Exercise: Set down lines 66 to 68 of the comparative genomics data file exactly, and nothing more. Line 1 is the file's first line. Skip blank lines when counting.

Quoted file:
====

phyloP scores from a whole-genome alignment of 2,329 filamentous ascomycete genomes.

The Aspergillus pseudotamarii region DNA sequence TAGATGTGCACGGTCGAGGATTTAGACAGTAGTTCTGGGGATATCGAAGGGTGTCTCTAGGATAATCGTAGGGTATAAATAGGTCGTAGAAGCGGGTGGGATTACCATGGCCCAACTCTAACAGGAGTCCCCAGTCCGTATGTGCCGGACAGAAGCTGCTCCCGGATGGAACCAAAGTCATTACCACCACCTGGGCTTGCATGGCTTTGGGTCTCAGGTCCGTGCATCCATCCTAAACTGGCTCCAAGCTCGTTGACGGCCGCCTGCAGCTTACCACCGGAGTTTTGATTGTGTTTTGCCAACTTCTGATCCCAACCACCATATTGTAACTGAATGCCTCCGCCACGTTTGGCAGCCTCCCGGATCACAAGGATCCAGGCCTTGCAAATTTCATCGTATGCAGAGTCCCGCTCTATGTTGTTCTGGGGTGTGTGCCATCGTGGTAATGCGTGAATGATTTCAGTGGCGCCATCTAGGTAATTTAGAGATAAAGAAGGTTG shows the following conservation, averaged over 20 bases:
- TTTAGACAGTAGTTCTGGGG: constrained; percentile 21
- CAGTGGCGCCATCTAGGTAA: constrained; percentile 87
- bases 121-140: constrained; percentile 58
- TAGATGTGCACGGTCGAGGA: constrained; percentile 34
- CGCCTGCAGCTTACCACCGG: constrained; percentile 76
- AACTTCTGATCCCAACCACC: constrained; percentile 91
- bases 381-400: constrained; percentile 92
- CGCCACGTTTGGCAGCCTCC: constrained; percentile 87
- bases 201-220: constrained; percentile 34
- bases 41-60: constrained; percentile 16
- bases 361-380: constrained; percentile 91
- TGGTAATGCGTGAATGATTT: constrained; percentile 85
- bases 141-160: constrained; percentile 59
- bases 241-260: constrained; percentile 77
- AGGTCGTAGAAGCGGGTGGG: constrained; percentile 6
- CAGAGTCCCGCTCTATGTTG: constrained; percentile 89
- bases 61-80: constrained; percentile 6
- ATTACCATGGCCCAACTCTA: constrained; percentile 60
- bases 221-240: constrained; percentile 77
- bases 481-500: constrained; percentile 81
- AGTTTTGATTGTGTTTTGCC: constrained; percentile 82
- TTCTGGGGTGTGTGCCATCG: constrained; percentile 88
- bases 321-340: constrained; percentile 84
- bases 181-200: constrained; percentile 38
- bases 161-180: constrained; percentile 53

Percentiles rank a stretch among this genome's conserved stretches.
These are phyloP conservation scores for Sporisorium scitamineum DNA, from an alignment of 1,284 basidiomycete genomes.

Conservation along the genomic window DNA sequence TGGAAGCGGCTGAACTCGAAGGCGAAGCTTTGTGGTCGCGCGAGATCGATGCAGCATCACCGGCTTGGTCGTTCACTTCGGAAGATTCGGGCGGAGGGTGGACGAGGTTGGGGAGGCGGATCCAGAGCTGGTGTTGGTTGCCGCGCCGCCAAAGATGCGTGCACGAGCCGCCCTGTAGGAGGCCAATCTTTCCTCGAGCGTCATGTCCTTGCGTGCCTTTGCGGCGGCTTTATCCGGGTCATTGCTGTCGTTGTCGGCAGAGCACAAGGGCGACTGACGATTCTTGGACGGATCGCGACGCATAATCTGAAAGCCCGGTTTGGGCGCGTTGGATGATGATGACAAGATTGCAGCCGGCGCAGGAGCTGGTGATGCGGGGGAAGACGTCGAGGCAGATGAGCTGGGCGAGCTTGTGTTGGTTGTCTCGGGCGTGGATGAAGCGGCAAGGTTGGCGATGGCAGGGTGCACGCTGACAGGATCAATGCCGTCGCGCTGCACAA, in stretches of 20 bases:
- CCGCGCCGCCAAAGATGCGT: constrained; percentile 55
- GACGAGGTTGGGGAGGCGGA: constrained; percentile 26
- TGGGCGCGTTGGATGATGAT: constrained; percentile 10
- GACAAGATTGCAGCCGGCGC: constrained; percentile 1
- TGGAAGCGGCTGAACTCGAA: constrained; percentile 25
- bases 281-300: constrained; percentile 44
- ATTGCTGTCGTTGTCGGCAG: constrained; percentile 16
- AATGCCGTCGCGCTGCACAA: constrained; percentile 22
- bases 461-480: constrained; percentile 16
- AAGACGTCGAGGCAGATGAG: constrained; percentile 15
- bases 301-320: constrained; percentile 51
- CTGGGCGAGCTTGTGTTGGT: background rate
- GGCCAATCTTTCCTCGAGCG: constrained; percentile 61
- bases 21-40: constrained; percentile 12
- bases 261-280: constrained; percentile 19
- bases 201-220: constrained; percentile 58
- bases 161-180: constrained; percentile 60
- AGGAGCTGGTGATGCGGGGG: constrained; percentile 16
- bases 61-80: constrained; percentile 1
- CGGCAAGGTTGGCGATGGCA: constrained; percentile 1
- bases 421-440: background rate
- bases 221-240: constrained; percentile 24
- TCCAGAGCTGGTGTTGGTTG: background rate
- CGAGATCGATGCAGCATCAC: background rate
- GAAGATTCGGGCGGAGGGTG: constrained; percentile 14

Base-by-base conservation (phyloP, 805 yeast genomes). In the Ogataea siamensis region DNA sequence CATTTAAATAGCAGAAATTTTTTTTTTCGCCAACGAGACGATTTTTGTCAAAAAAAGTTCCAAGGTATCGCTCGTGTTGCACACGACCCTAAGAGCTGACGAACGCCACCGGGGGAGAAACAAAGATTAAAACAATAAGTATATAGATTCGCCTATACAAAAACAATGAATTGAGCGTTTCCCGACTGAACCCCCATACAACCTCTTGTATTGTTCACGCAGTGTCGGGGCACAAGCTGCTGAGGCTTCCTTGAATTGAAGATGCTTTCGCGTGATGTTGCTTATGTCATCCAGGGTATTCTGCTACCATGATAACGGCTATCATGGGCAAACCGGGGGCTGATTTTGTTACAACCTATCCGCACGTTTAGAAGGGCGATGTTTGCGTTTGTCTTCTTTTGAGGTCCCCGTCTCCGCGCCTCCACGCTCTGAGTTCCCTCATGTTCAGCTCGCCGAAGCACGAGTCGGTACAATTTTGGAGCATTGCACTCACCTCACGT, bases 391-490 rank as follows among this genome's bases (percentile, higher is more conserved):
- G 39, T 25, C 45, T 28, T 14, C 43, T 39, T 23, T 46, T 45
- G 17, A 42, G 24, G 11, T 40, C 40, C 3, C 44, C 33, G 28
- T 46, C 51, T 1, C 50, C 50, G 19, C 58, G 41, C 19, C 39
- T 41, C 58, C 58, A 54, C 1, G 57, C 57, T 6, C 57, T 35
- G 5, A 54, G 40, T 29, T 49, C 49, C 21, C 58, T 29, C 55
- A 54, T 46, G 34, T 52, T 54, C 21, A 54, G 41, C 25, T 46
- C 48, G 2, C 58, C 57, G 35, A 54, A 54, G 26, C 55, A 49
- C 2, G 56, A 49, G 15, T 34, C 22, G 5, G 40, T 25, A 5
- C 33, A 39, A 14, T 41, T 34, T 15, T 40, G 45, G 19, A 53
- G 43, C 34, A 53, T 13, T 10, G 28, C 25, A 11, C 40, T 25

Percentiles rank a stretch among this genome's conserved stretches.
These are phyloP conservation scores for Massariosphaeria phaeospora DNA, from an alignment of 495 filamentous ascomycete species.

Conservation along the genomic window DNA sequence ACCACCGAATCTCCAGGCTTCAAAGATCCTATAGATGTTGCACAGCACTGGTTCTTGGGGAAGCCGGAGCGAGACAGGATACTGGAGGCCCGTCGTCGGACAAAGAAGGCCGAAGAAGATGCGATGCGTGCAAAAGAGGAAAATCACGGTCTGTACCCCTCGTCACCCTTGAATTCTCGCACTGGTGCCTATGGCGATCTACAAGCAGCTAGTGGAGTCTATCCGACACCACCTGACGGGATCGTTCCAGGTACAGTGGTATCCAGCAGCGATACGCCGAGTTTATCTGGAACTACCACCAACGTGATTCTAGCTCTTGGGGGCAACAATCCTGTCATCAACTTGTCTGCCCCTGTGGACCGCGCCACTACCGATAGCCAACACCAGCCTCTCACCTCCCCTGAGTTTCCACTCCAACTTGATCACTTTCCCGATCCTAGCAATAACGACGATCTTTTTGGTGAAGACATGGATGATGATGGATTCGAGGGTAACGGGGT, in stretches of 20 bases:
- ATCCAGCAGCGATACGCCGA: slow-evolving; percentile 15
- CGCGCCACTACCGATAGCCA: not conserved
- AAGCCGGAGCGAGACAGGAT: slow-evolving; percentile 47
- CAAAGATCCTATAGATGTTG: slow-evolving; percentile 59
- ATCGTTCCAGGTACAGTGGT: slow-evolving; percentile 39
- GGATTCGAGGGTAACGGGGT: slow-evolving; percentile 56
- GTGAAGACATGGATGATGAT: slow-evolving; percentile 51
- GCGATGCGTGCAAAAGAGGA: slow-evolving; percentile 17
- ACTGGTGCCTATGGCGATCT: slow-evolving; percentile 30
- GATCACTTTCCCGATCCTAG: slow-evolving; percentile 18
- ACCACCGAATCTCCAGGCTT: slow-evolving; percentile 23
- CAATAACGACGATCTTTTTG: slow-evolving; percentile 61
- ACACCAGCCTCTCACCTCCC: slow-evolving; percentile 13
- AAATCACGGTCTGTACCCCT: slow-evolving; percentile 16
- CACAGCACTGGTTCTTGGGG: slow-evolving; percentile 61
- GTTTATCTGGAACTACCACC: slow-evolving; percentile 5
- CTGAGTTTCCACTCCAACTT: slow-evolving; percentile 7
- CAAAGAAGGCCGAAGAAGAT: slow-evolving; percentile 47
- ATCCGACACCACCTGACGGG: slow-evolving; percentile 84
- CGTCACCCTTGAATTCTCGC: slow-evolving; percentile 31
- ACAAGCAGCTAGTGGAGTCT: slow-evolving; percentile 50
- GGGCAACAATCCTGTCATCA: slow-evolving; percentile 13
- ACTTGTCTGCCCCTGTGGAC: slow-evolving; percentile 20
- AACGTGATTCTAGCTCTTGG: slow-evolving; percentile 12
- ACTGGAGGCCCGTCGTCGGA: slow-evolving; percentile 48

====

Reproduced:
- G 43, C 34, A 53, T 13, T 10, G 28, C 25, A 11, C 40, T 25

Percentiles rank a stretch among this genome's conserved stretches.
These are phyloP conservation scores for Massariosphaeria phaeospora DNA, from an alignment of 495 filamentous ascomycete species.